True star in this area, Argentina appeared in the 2011 Guinness Book of World Records thanks to the biggest asado ever: 13 tons of beef meat grilled for 30.000 guests, a record! Whether you are passing through Argentina for tourism, business or out of curiosity, the asado is unmissable. You will be immersed into a world of exotic savours while sharing the secrets of Argentina’s gauchos.

Get the meat

Common choices are:

  • Chorizo: small pork sausage
  • Morcilla: blood sausage
  • Tira de asado: the perennial favorite, short ribs
  • Vacío: flank steak
  • Bife ancho: rib-eye steak
  • Lomo: tenderloin
  • Mollejas: sweetbreads, delicious when cooked until crispy on a hot fire with plenty of lemon

Gather materials

You’ll also need:

Wood or charcoal. If you have to use charcoal, remember the golden rule: only use the coals once they are burned through and red hot to avoid any noxious flavors.
– The bread: mini-baguettes that are perfectly cut chorizo-sized.
– Cheese and salamis: the picada or starter.
– The wine: arm yourself with a couple of good Malbecs.
– Fernet and coke: ditto.
– Provoleta: rounds of provolone cheese with herbs and pepper served in tin foil plates ready for tossing onto grill.
– Sal gruesa: course barbecue salt, to be applied very liberally to the meat.
– Salad: usually limited to a very basic green salad.

Designate a leader

Now you’re all set and the asador will be nominated. Once designated, for better or worse, he or she is in charge of the process from the start to the end – and no interference is tolerated. A real asador will have a razor sharp, thick bladed gaucho knife that slips into the belt.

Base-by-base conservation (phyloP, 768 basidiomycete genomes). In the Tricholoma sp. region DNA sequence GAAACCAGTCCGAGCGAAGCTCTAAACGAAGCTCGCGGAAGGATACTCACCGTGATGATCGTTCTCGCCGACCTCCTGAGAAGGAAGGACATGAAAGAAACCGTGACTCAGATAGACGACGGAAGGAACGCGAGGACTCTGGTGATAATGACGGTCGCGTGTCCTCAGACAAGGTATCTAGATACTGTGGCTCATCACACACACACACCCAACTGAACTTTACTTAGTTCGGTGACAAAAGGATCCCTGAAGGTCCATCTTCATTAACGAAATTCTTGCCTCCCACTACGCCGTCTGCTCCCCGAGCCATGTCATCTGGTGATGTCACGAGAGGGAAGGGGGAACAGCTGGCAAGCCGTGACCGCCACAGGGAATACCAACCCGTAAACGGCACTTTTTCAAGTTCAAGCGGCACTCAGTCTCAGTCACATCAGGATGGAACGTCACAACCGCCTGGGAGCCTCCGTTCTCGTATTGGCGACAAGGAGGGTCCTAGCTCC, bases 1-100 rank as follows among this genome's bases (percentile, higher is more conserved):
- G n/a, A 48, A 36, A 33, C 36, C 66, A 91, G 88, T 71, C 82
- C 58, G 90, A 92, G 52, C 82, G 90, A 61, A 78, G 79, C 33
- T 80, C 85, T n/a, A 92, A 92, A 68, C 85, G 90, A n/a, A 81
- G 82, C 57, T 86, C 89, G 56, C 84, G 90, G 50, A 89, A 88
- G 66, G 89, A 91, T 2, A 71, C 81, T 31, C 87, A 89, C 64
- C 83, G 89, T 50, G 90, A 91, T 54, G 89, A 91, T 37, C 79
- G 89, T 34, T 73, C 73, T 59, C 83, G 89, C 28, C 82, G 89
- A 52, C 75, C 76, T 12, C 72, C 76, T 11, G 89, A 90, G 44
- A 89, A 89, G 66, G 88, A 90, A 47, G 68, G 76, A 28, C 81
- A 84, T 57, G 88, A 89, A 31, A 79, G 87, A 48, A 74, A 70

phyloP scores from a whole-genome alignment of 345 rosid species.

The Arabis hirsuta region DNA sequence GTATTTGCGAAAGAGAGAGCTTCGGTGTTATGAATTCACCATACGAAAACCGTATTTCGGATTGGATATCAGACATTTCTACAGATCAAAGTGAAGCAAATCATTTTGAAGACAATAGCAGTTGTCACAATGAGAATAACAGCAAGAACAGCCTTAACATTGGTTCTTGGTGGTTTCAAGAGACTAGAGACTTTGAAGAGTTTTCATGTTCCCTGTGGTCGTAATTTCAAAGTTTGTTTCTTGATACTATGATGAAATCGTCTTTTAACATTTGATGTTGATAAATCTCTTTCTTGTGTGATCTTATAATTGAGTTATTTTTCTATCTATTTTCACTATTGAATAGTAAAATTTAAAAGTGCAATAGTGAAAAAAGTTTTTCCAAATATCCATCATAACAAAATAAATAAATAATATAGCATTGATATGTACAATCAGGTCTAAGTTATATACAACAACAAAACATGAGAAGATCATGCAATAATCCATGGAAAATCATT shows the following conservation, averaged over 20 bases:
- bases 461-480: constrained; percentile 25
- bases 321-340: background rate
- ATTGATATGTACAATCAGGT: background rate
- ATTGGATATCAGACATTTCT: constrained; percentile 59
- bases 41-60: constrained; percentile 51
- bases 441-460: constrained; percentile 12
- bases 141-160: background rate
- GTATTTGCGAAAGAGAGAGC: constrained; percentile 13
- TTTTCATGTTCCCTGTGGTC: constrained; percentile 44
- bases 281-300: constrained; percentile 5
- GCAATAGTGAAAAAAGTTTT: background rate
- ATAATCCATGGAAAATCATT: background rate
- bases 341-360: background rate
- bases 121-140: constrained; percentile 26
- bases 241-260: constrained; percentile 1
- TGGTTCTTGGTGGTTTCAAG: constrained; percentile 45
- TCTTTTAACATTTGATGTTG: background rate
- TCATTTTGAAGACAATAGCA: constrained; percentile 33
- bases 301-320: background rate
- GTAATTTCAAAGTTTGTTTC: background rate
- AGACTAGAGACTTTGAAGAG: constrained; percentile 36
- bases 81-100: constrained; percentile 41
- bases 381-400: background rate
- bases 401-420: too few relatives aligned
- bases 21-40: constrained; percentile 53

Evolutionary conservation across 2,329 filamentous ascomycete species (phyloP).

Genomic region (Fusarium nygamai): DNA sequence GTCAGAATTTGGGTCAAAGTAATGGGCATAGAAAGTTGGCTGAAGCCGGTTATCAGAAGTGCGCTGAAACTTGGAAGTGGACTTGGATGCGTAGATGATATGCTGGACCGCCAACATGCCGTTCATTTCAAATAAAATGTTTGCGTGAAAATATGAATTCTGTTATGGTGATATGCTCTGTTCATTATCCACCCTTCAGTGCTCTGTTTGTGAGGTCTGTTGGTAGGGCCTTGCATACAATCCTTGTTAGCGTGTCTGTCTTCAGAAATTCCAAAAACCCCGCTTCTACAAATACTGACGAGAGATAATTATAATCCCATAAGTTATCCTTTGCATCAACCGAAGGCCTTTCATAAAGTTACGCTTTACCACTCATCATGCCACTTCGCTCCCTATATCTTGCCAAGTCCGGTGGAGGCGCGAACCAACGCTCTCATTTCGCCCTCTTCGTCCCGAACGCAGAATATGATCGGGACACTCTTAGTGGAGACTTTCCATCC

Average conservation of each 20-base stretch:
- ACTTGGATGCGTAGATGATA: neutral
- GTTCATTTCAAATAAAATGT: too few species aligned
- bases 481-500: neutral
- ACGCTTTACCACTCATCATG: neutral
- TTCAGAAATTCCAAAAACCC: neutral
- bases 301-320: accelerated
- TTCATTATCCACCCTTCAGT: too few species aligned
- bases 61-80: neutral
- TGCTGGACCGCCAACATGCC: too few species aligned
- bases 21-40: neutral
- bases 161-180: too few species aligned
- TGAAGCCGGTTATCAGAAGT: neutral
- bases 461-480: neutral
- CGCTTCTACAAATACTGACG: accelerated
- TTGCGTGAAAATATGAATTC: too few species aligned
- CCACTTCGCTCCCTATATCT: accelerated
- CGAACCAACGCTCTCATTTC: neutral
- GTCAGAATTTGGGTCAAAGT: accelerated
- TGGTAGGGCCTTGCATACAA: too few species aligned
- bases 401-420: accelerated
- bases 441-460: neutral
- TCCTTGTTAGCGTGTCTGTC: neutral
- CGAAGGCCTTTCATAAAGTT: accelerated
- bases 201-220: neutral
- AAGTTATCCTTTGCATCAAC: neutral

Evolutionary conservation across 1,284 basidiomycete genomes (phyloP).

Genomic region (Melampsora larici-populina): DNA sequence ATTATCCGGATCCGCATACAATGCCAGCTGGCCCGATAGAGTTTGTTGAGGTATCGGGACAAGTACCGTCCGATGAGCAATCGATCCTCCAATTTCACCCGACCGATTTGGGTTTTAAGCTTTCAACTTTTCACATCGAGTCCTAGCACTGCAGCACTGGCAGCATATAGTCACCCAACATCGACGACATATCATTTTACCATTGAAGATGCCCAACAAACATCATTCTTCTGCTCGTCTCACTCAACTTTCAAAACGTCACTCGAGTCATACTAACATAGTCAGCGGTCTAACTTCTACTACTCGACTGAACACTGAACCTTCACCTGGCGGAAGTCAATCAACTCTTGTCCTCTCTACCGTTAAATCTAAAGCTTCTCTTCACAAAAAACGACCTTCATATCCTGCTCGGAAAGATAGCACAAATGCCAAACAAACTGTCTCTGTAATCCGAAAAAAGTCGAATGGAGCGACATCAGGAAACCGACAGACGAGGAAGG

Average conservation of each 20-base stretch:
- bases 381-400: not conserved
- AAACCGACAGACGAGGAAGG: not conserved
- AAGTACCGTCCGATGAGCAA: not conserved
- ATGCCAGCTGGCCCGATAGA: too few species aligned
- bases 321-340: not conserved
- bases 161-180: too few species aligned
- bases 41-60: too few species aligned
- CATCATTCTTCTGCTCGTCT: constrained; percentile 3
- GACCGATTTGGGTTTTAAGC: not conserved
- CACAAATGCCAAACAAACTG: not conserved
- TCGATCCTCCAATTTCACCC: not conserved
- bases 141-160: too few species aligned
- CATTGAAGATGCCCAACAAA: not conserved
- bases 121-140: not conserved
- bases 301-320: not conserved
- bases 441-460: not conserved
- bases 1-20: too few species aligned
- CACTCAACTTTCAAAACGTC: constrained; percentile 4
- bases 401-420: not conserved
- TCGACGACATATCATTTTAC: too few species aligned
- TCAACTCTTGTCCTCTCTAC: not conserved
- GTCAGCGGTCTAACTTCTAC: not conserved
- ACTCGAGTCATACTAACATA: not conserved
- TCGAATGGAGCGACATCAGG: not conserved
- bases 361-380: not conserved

Get the coals ready

Spread the coals out under the grill in a rectangular shape (nothing in the middle), creating a gentle, even heat from all sides. Always be sure to keep a fire going on the side to ensure that you have enough coals for at least an hour. Slow cooking is key; the temperature is right when you hear a gentle but constant sizzling.

Time to cook

Add the beef, chorizos, morcilla, and cheese to the grill at the same time to break the asado up into various courses.

First off, the grill will be the provoleta, cut into delicious molten squares to be passed. Next up, the morcilla, as it only needs to be warmed through before serving. Then the chorizos, served with mini-baguettes and a good chimichurri to make the classic choripan. (of course, the chef remembered to toast the bread lightly on the grill for a minute before serving the sausages.)

Finally, the meat, the climax of the event.

Cook like an expert

Remember, bone-side down, fat up, for most of the time, which can be around 45 minutes in total. Never cut into it, turn it only once, and when ready, remove from the grill, slice it up into portions, and dole it out to the waiting hordes.

Once the meat is served and everybody has tucked away to chat with their asado partner, someone calls out for a round of applause for the asador and everyone pauses, raises their greasy faces and sated eyes to the hero of the day and claps, at length and with a gusto. It means the same thing in every language: job well done.